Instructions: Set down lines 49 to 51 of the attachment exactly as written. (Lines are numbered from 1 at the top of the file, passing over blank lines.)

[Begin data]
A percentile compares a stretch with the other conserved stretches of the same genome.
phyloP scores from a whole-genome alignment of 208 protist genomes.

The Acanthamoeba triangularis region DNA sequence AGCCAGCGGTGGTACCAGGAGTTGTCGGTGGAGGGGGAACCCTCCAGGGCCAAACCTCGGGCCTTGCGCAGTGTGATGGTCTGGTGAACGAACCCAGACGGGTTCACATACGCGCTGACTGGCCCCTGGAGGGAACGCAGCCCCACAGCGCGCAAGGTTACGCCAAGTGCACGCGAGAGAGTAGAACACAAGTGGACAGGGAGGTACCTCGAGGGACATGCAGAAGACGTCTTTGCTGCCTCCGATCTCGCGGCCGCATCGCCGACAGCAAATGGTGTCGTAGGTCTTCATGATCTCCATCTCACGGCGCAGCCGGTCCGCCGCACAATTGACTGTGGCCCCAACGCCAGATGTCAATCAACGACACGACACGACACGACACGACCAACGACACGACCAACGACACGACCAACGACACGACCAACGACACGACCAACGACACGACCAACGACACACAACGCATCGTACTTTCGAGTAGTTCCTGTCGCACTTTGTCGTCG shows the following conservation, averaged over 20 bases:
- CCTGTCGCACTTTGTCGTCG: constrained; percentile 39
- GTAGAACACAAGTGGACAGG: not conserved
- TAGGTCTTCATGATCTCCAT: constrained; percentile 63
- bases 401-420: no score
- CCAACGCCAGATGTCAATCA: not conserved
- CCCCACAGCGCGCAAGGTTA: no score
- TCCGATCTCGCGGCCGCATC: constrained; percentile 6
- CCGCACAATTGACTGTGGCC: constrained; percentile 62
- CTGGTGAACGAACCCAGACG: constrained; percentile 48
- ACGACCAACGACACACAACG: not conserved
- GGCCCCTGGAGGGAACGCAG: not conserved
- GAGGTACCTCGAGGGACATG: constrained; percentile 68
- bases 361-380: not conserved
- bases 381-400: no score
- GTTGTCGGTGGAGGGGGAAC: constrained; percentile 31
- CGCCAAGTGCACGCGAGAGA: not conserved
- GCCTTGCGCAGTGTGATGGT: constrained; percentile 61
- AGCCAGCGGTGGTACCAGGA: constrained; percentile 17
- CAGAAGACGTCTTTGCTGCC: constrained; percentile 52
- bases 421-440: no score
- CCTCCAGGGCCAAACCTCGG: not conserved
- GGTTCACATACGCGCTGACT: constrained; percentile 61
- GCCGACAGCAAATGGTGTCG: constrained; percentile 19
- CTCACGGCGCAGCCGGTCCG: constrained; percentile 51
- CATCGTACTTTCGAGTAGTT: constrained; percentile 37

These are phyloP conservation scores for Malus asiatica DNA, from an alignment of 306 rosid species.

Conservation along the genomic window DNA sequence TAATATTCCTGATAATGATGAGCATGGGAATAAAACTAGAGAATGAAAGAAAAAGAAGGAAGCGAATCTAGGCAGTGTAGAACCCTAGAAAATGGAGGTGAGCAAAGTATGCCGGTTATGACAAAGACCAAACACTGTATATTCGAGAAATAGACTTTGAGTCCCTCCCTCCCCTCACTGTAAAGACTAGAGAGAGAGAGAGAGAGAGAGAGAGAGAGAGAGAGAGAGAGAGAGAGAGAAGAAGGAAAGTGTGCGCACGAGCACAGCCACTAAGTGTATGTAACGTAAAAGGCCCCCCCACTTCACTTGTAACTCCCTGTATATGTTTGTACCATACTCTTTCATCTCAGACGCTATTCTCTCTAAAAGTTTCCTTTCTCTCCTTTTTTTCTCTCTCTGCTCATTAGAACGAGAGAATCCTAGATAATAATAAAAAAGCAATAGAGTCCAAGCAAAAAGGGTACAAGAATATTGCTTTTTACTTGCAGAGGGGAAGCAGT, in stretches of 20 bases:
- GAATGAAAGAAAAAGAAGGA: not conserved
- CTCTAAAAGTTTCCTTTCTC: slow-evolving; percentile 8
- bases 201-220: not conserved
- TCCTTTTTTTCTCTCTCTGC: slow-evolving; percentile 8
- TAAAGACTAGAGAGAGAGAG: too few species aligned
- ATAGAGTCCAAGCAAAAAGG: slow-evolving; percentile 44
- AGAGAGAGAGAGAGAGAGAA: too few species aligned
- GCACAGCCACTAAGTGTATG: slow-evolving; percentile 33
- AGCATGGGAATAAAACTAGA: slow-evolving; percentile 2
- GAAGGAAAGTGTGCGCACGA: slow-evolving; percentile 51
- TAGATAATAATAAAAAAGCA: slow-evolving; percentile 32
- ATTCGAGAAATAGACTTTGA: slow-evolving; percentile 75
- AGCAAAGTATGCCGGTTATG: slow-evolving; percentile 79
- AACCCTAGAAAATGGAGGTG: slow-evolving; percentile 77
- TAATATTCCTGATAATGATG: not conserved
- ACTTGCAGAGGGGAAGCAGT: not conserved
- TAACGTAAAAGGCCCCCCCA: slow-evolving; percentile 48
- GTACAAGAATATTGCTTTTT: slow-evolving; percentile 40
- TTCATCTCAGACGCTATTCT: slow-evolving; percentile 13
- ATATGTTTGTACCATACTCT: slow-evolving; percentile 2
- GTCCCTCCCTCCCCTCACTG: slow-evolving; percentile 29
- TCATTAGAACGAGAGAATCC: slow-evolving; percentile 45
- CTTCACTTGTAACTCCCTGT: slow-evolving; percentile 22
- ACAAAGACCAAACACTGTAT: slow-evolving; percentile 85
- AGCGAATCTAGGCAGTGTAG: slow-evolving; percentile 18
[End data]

- TTCATCTCAGACGCTATTCT: slow-evolving; percentile 13
- ATATGTTTGTACCATACTCT: slow-evolving; percentile 2
- GTCCCTCCCTCCCCTCACTG: slow-evolving; percentile 29